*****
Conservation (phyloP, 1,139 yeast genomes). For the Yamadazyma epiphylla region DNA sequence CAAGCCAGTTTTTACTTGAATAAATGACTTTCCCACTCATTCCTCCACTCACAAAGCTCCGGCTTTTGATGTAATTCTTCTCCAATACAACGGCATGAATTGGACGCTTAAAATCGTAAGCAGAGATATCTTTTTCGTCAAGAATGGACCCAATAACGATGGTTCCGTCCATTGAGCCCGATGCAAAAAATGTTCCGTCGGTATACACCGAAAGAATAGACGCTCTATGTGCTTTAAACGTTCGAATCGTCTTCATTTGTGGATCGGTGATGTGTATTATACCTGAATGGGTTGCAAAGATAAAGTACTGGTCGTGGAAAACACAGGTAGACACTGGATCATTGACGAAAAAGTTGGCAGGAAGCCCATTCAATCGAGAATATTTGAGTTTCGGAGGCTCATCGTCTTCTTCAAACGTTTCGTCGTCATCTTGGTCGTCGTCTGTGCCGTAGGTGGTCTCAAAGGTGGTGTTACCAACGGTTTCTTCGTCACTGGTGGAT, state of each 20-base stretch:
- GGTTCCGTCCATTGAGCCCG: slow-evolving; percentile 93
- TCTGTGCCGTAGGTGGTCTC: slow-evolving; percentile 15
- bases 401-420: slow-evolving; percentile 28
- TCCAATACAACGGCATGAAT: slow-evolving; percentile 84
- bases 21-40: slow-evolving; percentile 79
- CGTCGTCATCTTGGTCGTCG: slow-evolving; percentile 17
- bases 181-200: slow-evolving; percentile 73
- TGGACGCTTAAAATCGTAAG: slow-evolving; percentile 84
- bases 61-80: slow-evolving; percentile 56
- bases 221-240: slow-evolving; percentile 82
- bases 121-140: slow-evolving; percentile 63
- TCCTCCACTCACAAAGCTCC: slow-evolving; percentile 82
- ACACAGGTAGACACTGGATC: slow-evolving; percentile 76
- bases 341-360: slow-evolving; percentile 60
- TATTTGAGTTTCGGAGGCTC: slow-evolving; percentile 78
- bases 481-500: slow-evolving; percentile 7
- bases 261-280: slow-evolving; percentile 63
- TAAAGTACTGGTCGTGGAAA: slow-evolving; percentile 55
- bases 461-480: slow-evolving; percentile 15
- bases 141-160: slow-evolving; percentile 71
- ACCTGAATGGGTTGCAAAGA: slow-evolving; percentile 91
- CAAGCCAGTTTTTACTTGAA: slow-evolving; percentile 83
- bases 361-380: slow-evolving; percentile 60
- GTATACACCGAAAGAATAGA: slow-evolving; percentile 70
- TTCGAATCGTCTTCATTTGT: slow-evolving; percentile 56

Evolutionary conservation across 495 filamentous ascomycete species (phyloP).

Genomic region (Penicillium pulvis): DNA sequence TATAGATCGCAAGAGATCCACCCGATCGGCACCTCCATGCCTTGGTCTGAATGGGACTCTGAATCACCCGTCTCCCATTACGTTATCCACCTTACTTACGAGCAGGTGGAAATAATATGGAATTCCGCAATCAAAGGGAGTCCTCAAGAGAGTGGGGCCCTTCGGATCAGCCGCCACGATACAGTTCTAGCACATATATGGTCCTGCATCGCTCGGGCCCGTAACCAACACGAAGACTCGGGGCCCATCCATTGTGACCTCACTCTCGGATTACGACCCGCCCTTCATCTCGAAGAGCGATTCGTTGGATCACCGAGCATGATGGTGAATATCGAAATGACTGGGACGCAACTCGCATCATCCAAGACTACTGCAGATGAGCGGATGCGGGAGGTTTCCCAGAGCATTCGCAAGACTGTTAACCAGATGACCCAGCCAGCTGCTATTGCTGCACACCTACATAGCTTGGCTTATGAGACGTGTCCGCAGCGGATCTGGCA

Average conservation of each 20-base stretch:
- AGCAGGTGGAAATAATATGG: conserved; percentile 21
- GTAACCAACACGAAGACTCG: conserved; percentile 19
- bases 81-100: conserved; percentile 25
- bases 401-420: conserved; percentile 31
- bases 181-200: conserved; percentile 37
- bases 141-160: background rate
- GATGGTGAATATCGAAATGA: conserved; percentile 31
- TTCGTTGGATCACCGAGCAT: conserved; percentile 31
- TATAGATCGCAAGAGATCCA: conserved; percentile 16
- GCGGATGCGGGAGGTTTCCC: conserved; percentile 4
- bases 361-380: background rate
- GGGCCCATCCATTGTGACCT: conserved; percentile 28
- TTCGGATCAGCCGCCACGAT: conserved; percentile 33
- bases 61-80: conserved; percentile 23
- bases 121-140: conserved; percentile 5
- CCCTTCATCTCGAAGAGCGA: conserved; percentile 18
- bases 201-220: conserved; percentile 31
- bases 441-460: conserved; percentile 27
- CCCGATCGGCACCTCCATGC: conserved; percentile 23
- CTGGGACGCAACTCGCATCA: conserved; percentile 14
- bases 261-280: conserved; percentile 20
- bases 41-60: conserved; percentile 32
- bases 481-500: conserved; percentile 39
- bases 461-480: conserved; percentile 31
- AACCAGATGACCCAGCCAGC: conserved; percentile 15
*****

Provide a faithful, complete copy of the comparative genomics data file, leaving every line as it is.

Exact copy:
Conservation (phyloP, 1,139 yeast genomes). For the Yamadazyma epiphylla region DNA sequence CAAGCCAGTTTTTACTTGAATAAATGACTTTCCCACTCATTCCTCCACTCACAAAGCTCCGGCTTTTGATGTAATTCTTCTCCAATACAACGGCATGAATTGGACGCTTAAAATCGTAAGCAGAGATATCTTTTTCGTCAAGAATGGACCCAATAACGATGGTTCCGTCCATTGAGCCCGATGCAAAAAATGTTCCGTCGGTATACACCGAAAGAATAGACGCTCTATGTGCTTTAAACGTTCGAATCGTCTTCATTTGTGGATCGGTGATGTGTATTATACCTGAATGGGTTGCAAAGATAAAGTACTGGTCGTGGAAAACACAGGTAGACACTGGATCATTGACGAAAAAGTTGGCAGGAAGCCCATTCAATCGAGAATATTTGAGTTTCGGAGGCTCATCGTCTTCTTCAAACGTTTCGTCGTCATCTTGGTCGTCGTCTGTGCCGTAGGTGGTCTCAAAGGTGGTGTTACCAACGGTTTCTTCGTCACTGGTGGAT, state of each 20-base stretch:
- GGTTCCGTCCATTGAGCCCG: slow-evolving; percentile 93
- TCTGTGCCGTAGGTGGTCTC: slow-evolving; percentile 15
- bases 401-420: slow-evolving; percentile 28
- TCCAATACAACGGCATGAAT: slow-evolving; percentile 84
- bases 21-40: slow-evolving; percentile 79
- CGTCGTCATCTTGGTCGTCG: slow-evolving; percentile 17
- bases 181-200: slow-evolving; percentile 73
- TGGACGCTTAAAATCGTAAG: slow-evolving; percentile 84
- bases 61-80: slow-evolving; percentile 56
- bases 221-240: slow-evolving; percentile 82
- bases 121-140: slow-evolving; percentile 63
- TCCTCCACTCACAAAGCTCC: slow-evolving; percentile 82
- ACACAGGTAGACACTGGATC: slow-evolving; percentile 76
- bases 341-360: slow-evolving; percentile 60
- TATTTGAGTTTCGGAGGCTC: slow-evolving; percentile 78
- bases 481-500: slow-evolving; percentile 7
- bases 261-280: slow-evolving; percentile 63
- TAAAGTACTGGTCGTGGAAA: slow-evolving; percentile 55
- bases 461-480: slow-evolving; percentile 15
- bases 141-160: slow-evolving; percentile 71
- ACCTGAATGGGTTGCAAAGA: slow-evolving; percentile 91
- CAAGCCAGTTTTTACTTGAA: slow-evolving; percentile 83
- bases 361-380: slow-evolving; percentile 60
- GTATACACCGAAAGAATAGA: slow-evolving; percentile 70
- TTCGAATCGTCTTCATTTGT: slow-evolving; percentile 56

Evolutionary conservation across 495 filamentous ascomycete species (phyloP).

Genomic region (Penicillium pulvis): DNA sequence TATAGATCGCAAGAGATCCACCCGATCGGCACCTCCATGCCTTGGTCTGAATGGGACTCTGAATCACCCGTCTCCCATTACGTTATCCACCTTACTTACGAGCAGGTGGAAATAATATGGAATTCCGCAATCAAAGGGAGTCCTCAAGAGAGTGGGGCCCTTCGGATCAGCCGCCACGATACAGTTCTAGCACATATATGGTCCTGCATCGCTCGGGCCCGTAACCAACACGAAGACTCGGGGCCCATCCATTGTGACCTCACTCTCGGATTACGACCCGCCCTTCATCTCGAAGAGCGATTCGTTGGATCACCGAGCATGATGGTGAATATCGAAATGACTGGGACGCAACTCGCATCATCCAAGACTACTGCAGATGAGCGGATGCGGGAGGTTTCCCAGAGCATTCGCAAGACTGTTAACCAGATGACCCAGCCAGCTGCTATTGCTGCACACCTACATAGCTTGGCTTATGAGACGTGTCCGCAGCGGATCTGGCA

Average conservation of each 20-base stretch:
- AGCAGGTGGAAATAATATGG: conserved; percentile 21
- GTAACCAACACGAAGACTCG: conserved; percentile 19
- bases 81-100: conserved; percentile 25
- bases 401-420: conserved; percentile 31
- bases 181-200: conserved; percentile 37
- bases 141-160: background rate
- GATGGTGAATATCGAAATGA: conserved; percentile 31
- TTCGTTGGATCACCGAGCAT: conserved; percentile 31
- TATAGATCGCAAGAGATCCA: conserved; percentile 16
- GCGGATGCGGGAGGTTTCCC: conserved; percentile 4
- bases 361-380: background rate
- GGGCCCATCCATTGTGACCT: conserved; percentile 28
- TTCGGATCAGCCGCCACGAT: conserved; percentile 33
- bases 61-80: conserved; percentile 23
- bases 121-140: conserved; percentile 5
- CCCTTCATCTCGAAGAGCGA: conserved; percentile 18
- bases 201-220: conserved; percentile 31
- bases 441-460: conserved; percentile 27
- CCCGATCGGCACCTCCATGC: conserved; percentile 23
- CTGGGACGCAACTCGCATCA: conserved; percentile 14
- bases 261-280: conserved; percentile 20
- bases 41-60: conserved; percentile 32
- bases 481-500: conserved; percentile 39
- bases 461-480: conserved; percentile 31
- AACCAGATGACCCAGCCAGC: conserved; percentile 15